DD did go, but it definitely wasn't a compulsory part of the course. I have a memory that the Geography field trip to study bits of Yorkshire which may no longer be there by now may have had more of a 'must do' element to it, though.

(Cross-posted with KCG :) ).

Has your DS always been 'unkeen' on residentials, or is it this one in particular that bothers him?

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PostPosted: Sun Feb 25, 2018 8:15 pm 
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I think you need to ask if the trip is mandatory, and if so why? (I don't think schools are allowed to make such tings mandatory). That said, and without wishing to pry, it would be a shame for him to miss out on such an opportunity which I imagine might augment his studies and so it is worth exploring his lack of interest, if it is subject related perhaps history is not for him, if he is otherwise keen what can be done to ensure that he is able to participate in the subject fully? As for law, wow! him for already knowing that is what he wants to do.

There are no GCSEs required to be a lawyer (or indeed A levels although a strong analytical bias via an essay subject helps). OH is a lawyer, no history GCSE, science A levels and Masters and then a conversion, on finally (sigh :shock: ) studying his conversion he was snapped up and sponsored by a magic circle firm precisely because of his 'unusual' background. That said he has always been somewhat of a wordsmith and this was 20 years ago.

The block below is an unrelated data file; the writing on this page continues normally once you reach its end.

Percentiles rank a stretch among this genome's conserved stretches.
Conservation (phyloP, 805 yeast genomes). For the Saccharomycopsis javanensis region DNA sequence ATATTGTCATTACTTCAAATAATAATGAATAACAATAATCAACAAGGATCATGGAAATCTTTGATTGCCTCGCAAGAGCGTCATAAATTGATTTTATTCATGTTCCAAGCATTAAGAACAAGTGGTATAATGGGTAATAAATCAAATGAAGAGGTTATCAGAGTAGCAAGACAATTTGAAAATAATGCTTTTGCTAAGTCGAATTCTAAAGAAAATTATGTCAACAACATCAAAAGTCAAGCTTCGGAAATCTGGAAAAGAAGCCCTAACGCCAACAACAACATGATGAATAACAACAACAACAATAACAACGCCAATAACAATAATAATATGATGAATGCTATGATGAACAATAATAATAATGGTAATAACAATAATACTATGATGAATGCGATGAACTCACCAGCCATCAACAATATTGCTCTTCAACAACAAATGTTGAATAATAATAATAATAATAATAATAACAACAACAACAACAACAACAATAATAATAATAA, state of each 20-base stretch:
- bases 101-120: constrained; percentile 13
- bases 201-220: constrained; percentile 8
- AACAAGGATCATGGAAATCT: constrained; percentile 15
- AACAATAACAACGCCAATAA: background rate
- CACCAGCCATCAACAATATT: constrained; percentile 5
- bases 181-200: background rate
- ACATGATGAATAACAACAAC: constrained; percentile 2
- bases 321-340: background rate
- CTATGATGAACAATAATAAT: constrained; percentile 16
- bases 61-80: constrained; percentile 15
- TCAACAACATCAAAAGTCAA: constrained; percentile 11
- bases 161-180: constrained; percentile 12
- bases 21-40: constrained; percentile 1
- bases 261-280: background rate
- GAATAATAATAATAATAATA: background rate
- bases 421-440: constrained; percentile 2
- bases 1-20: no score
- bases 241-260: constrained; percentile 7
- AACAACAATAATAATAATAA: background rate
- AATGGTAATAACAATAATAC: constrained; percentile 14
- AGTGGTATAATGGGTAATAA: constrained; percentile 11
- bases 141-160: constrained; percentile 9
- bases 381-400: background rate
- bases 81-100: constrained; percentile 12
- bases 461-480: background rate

To 'help'persuade him about the trip it might be worth emphasising how much travel/time away/going outside their comfort zones top lawyers have to do, indeed how much they have to do that they do not want to at all, especially in the early years :roll: .

Good luck

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PostPosted: Sun Feb 25, 2018 8:24 pm 
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I think curriculum based trips can be mandatory but they are generally later than GCSE. Day time curriculum trips for GCSE can be mandatory but, as I said, ds1 did history and the Battlefields tour was the only residential that you could argue was history based and the fact it was for the whole year group indicates it was a nice to have, not a need to have!


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PostPosted: Sun Feb 25, 2018 8:25 pm 
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Thanks ToadMum and KCG. There are various reasons he is unwilling to go but one reason is a bad experience at primary. He did a trip (after persuasion) and enjoyed it but on his return the teachers made a big issue of certain things which has made him determined not to make the effort again. He is who he is; not all children are perfect from an outsiders view (to me he is). I just want to know that he can do the course he has a genuine interest in without worrying about a residential trip. He may be fine by then as it is a couple of years, but I don't want him being forced to drop a subject he loves based on a school trip.


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PostPosted: Sun Feb 25, 2018 8:35 pm 
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I cannot imagine it is either mandatory or absolutely necessary. It is a bit like all those really expensive trips to Iceland which are supposedly 'vital' for GCSE Geography. They aren't.